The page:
What is common with the consciousness-only school and vegetarian food? Well, both have become the subject of a new book just produced by the International Buddhist Temple.
Verses Delineating the Eight Consciousnesses: A Primer
This new book deals with the consciousness-only theory, or yogacara, a branch of profound psychology within Buddhism. Composed by Xuanzang of Tang dynasty, Verses Delineating the Eight Consciousnesses sums up the essence of the theory in only forty-eight verses each made up of seven words, and as such has been hard to comprehend. To help contemporary followers of Buddhism study the classic and appreciate the tenets of the consciousness-only school, Venerable Guan Cheng, abbot of the International Buddhist Temple, has just published a 285-page Verses Delineating the Eight Consciousnesses: A Primer.
The word “consciousness” is a Buddhist term for the human mind. As is often said in Buddhism, focus your mind in one place and there is nothing you cannot do. And only through the mind can one learn about all things in the universe. Therefore, how one understands, purifies and focuses their mind and cultivates it by the Dharma is the very first and most basic step for a Buddhist follower. Simply said, without comprehending the mind, one would not be able to follow the Dharma.
With ample pictures and diagrams, this new book uses modern Chinese to comment on and explain the text of the Verses Delineating the Eight Consciousnesses. It expounds how the human experience constructs the world through the senses of sight, hearing, smell, taste and touch, as well as through thinking, deluded awareness and store-house consciousness, and how they lead to virtues, evils, joys and sufferings in the world.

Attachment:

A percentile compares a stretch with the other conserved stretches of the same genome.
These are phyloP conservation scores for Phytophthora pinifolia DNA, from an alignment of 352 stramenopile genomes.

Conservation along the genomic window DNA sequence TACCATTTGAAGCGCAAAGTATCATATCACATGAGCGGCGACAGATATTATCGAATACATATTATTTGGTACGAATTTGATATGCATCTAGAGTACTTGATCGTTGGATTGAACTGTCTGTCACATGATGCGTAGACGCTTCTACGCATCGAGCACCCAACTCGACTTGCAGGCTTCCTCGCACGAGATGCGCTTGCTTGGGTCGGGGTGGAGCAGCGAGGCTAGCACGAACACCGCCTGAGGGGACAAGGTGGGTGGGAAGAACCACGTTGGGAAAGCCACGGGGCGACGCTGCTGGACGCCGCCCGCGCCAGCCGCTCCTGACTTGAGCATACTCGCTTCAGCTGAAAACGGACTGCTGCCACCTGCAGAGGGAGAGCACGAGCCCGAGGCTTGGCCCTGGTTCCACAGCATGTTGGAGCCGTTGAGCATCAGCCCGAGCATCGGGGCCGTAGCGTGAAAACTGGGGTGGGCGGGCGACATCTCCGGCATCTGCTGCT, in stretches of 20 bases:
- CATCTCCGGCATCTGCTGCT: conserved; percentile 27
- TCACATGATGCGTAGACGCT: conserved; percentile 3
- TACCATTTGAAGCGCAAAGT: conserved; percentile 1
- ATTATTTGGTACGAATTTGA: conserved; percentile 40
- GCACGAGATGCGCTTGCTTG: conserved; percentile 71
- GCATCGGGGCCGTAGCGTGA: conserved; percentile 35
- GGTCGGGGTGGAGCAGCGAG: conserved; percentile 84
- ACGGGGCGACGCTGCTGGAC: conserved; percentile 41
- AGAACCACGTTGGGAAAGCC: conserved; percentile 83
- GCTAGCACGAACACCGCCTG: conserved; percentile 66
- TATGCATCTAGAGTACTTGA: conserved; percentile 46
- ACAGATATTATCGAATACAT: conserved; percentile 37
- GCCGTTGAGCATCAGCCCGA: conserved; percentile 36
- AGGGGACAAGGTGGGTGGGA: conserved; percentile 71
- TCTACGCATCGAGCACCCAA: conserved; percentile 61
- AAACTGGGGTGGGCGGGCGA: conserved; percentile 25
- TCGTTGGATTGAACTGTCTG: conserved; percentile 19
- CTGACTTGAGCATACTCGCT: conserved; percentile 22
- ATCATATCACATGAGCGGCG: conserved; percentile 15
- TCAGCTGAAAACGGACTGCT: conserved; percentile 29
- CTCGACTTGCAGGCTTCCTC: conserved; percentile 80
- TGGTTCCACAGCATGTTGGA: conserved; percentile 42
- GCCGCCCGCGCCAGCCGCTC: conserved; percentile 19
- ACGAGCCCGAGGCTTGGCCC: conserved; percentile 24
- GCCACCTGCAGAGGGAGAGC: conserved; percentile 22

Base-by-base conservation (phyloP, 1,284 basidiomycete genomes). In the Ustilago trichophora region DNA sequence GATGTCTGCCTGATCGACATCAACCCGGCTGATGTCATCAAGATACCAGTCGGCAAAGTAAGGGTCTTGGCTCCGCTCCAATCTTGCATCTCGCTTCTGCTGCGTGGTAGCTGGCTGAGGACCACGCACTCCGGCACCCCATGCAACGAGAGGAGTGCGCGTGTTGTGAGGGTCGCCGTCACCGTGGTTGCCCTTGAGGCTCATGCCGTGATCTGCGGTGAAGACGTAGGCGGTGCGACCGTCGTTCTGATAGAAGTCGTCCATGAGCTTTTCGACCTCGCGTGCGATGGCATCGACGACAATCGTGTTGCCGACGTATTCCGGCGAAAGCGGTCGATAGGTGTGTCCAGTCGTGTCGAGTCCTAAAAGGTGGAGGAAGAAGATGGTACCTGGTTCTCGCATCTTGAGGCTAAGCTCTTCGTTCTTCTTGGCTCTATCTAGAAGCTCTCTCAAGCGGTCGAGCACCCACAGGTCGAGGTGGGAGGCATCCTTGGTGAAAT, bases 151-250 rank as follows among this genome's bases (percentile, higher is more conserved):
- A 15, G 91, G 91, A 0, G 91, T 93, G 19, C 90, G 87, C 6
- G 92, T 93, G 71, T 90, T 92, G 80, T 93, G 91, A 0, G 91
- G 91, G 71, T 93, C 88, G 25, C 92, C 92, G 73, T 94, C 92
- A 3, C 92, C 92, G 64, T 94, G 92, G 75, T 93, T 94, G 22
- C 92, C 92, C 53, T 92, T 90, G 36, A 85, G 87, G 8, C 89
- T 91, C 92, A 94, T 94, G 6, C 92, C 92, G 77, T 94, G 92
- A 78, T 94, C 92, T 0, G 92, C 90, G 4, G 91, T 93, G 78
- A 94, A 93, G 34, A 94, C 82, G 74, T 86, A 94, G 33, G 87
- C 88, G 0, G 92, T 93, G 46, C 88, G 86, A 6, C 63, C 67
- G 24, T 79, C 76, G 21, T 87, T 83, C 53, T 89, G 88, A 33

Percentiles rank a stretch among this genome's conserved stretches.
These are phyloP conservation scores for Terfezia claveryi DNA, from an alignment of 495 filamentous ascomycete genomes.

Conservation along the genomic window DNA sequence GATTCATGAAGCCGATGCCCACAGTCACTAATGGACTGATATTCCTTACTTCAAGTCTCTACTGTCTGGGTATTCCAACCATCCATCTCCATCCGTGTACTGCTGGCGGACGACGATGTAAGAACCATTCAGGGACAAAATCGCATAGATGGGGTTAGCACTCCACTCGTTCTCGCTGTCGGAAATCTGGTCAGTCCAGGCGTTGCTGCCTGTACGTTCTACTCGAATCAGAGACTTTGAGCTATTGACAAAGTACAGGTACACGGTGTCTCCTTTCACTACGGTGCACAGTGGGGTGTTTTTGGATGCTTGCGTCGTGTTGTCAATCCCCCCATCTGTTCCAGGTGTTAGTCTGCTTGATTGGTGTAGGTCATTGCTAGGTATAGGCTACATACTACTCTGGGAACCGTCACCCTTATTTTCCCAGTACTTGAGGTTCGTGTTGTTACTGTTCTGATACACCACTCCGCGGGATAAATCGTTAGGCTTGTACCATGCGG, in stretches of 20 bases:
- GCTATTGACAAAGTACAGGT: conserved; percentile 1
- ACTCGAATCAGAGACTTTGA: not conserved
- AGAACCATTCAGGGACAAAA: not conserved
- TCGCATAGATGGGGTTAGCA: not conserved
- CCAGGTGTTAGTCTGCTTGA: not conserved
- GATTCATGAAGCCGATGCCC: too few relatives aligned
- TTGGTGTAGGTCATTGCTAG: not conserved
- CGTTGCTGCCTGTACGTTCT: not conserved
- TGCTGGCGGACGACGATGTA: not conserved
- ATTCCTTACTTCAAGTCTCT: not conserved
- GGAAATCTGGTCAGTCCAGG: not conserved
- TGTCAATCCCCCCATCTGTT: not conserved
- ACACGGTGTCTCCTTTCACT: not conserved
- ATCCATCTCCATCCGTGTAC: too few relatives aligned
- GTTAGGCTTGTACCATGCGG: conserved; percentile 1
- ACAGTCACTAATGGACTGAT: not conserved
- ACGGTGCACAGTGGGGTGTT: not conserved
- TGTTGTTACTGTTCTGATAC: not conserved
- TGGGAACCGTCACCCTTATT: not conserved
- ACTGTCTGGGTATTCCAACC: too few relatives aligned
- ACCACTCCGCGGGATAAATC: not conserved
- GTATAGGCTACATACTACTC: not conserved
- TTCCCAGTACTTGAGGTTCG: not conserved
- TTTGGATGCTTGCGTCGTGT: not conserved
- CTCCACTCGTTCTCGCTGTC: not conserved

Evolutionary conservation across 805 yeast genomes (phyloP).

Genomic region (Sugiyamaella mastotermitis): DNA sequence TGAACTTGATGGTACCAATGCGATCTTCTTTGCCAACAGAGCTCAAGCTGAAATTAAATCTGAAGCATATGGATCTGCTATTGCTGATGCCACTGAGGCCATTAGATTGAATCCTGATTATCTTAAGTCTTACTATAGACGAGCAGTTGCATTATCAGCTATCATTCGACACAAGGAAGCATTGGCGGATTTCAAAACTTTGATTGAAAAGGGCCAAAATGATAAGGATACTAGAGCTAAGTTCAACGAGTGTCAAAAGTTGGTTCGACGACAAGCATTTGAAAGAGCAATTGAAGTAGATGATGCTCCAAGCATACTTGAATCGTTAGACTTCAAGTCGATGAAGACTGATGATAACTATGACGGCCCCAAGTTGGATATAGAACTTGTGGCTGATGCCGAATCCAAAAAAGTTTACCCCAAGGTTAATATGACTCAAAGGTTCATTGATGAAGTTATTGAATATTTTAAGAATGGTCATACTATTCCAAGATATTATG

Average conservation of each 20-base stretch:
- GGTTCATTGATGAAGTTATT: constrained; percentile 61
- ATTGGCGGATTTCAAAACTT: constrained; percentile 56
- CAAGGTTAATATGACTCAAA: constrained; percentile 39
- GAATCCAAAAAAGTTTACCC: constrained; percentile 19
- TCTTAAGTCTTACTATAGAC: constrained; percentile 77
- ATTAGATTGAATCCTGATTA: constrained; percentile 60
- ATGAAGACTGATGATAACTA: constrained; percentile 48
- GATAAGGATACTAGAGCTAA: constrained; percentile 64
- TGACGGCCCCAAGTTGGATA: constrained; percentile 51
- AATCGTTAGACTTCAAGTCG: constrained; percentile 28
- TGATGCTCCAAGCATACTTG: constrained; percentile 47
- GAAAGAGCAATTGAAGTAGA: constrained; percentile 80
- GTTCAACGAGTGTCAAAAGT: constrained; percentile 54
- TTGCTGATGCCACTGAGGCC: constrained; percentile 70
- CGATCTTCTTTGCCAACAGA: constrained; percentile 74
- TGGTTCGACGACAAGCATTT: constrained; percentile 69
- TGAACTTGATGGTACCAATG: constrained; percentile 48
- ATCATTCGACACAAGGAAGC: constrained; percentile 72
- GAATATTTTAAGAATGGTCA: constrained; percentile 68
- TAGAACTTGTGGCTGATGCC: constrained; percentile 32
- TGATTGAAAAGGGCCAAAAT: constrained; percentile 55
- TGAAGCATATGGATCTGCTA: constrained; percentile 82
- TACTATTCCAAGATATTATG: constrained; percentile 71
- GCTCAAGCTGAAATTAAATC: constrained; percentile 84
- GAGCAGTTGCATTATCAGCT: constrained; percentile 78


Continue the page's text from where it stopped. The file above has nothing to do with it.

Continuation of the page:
The book can be purchased for $20 CAD at the International Buddhist Temple or $138 HKD from Hong Kong’s Vinaya, Samadhi & Prajna Lecture Hall. All proceeds from the sale benefit charity.
Venerable Guan Cheng’s new book, Verses Delineating the Eight Consciousnesses: A Primer, is an indispensable aid to all who read Chinese and practice the Dharma on their journey towards ultimate enlightenment.
The Joy of Vegetarian Cooking
Eating vegetarian has become part of a healthy and environmentally conscious way of life. While its benefits are known to all, however, many still find cooking vegetarian food a challenge. To help, Venerable Shan Ci of the International Buddhist Temple has compiled a how-to book of vegetarian cuisine that is both fun to make and nutritious. The Joy of Vegetarian Cooking is available for $10 CAD from the International Buddhist Temple or $68 HKD at the Vinaya, Samadhi & Prajna Lecture Hall in Hong Kong, with all proceeds going to charity.
It is hoped that this 138-page Chinese-and-English bilingual cookbook, which comes with a delightful photo illustrating each of the recipes, will help more among you find joy in a vegetarian diet and fun in rolling up your sleeves and putting on a chef’s apron!